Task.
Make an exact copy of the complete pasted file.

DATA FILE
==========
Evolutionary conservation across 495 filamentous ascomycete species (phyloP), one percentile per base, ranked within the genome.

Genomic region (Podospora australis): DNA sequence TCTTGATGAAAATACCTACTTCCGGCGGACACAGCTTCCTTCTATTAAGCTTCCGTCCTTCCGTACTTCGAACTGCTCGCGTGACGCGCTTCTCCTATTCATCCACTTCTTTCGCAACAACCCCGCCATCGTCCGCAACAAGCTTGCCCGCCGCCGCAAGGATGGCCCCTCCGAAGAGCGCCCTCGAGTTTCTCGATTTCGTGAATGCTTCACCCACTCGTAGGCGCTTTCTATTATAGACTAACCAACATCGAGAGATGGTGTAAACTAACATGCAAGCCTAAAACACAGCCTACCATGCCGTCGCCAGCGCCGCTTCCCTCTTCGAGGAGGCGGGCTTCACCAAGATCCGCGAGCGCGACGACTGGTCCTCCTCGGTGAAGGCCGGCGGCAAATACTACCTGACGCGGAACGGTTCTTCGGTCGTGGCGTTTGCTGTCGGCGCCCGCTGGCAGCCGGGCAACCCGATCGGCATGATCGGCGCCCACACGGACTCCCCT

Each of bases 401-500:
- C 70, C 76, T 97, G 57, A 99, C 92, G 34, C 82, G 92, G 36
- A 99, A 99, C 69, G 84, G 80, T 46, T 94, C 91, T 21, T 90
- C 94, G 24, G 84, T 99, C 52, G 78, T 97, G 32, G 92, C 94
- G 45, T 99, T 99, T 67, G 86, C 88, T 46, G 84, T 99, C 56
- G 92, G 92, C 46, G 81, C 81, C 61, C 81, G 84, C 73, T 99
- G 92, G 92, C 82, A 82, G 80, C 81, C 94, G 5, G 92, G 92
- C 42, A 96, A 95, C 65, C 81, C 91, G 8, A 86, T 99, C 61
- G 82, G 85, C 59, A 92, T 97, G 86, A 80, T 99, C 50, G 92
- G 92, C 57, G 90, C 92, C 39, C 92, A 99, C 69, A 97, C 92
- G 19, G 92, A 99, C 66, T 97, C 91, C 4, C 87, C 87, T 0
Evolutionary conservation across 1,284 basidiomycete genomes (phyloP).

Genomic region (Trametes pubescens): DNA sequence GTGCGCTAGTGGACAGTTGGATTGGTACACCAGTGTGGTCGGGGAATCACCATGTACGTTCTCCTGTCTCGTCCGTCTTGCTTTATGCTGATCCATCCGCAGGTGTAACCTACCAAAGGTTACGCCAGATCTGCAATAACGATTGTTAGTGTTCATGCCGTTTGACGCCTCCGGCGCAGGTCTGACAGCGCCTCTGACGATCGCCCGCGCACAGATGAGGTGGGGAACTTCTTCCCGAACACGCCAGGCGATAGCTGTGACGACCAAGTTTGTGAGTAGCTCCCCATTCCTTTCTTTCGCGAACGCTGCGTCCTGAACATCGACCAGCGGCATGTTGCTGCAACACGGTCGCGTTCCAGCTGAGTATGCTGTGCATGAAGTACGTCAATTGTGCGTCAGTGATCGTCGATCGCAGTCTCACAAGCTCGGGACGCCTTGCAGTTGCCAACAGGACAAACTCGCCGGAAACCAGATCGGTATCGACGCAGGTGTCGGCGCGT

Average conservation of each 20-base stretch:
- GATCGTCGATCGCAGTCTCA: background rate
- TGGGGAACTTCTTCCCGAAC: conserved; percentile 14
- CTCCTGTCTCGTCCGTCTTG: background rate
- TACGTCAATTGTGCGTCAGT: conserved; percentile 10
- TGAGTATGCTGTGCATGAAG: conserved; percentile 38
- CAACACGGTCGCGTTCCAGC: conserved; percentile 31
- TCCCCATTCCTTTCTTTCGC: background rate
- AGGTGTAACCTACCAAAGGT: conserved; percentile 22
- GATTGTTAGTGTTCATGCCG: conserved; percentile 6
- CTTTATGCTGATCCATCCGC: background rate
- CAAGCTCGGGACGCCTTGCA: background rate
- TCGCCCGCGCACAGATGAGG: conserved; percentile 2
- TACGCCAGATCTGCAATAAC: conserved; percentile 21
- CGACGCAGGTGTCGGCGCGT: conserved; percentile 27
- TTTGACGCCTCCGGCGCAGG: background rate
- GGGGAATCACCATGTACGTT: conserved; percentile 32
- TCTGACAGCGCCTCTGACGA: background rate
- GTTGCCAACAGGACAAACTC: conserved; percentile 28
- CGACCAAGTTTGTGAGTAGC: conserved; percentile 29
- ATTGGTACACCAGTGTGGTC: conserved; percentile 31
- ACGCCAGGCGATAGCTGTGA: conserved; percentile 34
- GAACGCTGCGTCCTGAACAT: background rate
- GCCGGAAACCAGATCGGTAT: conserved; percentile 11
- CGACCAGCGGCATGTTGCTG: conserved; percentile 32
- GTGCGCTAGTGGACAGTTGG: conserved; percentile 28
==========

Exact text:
Evolutionary conservation across 495 filamentous ascomycete species (phyloP), one percentile per base, ranked within the genome.

Genomic region (Podospora australis): DNA sequence TCTTGATGAAAATACCTACTTCCGGCGGACACAGCTTCCTTCTATTAAGCTTCCGTCCTTCCGTACTTCGAACTGCTCGCGTGACGCGCTTCTCCTATTCATCCACTTCTTTCGCAACAACCCCGCCATCGTCCGCAACAAGCTTGCCCGCCGCCGCAAGGATGGCCCCTCCGAAGAGCGCCCTCGAGTTTCTCGATTTCGTGAATGCTTCACCCACTCGTAGGCGCTTTCTATTATAGACTAACCAACATCGAGAGATGGTGTAAACTAACATGCAAGCCTAAAACACAGCCTACCATGCCGTCGCCAGCGCCGCTTCCCTCTTCGAGGAGGCGGGCTTCACCAAGATCCGCGAGCGCGACGACTGGTCCTCCTCGGTGAAGGCCGGCGGCAAATACTACCTGACGCGGAACGGTTCTTCGGTCGTGGCGTTTGCTGTCGGCGCCCGCTGGCAGCCGGGCAACCCGATCGGCATGATCGGCGCCCACACGGACTCCCCT

Each of bases 401-500:
- C 70, C 76, T 97, G 57, A 99, C 92, G 34, C 82, G 92, G 36
- A 99, A 99, C 69, G 84, G 80, T 46, T 94, C 91, T 21, T 90
- C 94, G 24, G 84, T 99, C 52, G 78, T 97, G 32, G 92, C 94
- G 45, T 99, T 99, T 67, G 86, C 88, T 46, G 84, T 99, C 56
- G 92, G 92, C 46, G 81, C 81, C 61, C 81, G 84, C 73, T 99
- G 92, G 92, C 82, A 82, G 80, C 81, C 94, G 5, G 92, G 92
- C 42, A 96, A 95, C 65, C 81, C 91, G 8, A 86, T 99, C 61
- G 82, G 85, C 59, A 92, T 97, G 86, A 80, T 99, C 50, G 92
- G 92, C 57, G 90, C 92, C 39, C 92, A 99, C 69, A 97, C 92
- G 19, G 92, A 99, C 66, T 97, C 91, C 4, C 87, C 87, T 0
Evolutionary conservation across 1,284 basidiomycete genomes (phyloP).

Genomic region (Trametes pubescens): DNA sequence GTGCGCTAGTGGACAGTTGGATTGGTACACCAGTGTGGTCGGGGAATCACCATGTACGTTCTCCTGTCTCGTCCGTCTTGCTTTATGCTGATCCATCCGCAGGTGTAACCTACCAAAGGTTACGCCAGATCTGCAATAACGATTGTTAGTGTTCATGCCGTTTGACGCCTCCGGCGCAGGTCTGACAGCGCCTCTGACGATCGCCCGCGCACAGATGAGGTGGGGAACTTCTTCCCGAACACGCCAGGCGATAGCTGTGACGACCAAGTTTGTGAGTAGCTCCCCATTCCTTTCTTTCGCGAACGCTGCGTCCTGAACATCGACCAGCGGCATGTTGCTGCAACACGGTCGCGTTCCAGCTGAGTATGCTGTGCATGAAGTACGTCAATTGTGCGTCAGTGATCGTCGATCGCAGTCTCACAAGCTCGGGACGCCTTGCAGTTGCCAACAGGACAAACTCGCCGGAAACCAGATCGGTATCGACGCAGGTGTCGGCGCGT

Average conservation of each 20-base stretch:
- GATCGTCGATCGCAGTCTCA: background rate
- TGGGGAACTTCTTCCCGAAC: conserved; percentile 14
- CTCCTGTCTCGTCCGTCTTG: background rate
- TACGTCAATTGTGCGTCAGT: conserved; percentile 10
- TGAGTATGCTGTGCATGAAG: conserved; percentile 38
- CAACACGGTCGCGTTCCAGC: conserved; percentile 31
- TCCCCATTCCTTTCTTTCGC: background rate
- AGGTGTAACCTACCAAAGGT: conserved; percentile 22
- GATTGTTAGTGTTCATGCCG: conserved; percentile 6
- CTTTATGCTGATCCATCCGC: background rate
- CAAGCTCGGGACGCCTTGCA: background rate
- TCGCCCGCGCACAGATGAGG: conserved; percentile 2
- TACGCCAGATCTGCAATAAC: conserved; percentile 21
- CGACGCAGGTGTCGGCGCGT: conserved; percentile 27
- TTTGACGCCTCCGGCGCAGG: background rate
- GGGGAATCACCATGTACGTT: conserved; percentile 32
- TCTGACAGCGCCTCTGACGA: background rate
- GTTGCCAACAGGACAAACTC: conserved; percentile 28
- CGACCAAGTTTGTGAGTAGC: conserved; percentile 29
- ATTGGTACACCAGTGTGGTC: conserved; percentile 31
- ACGCCAGGCGATAGCTGTGA: conserved; percentile 34
- GAACGCTGCGTCCTGAACAT: background rate
- GCCGGAAACCAGATCGGTAT: conserved; percentile 11
- CGACCAGCGGCATGTTGCTG: conserved; percentile 32
- GTGCGCTAGTGGACAGTTGG: conserved; percentile 28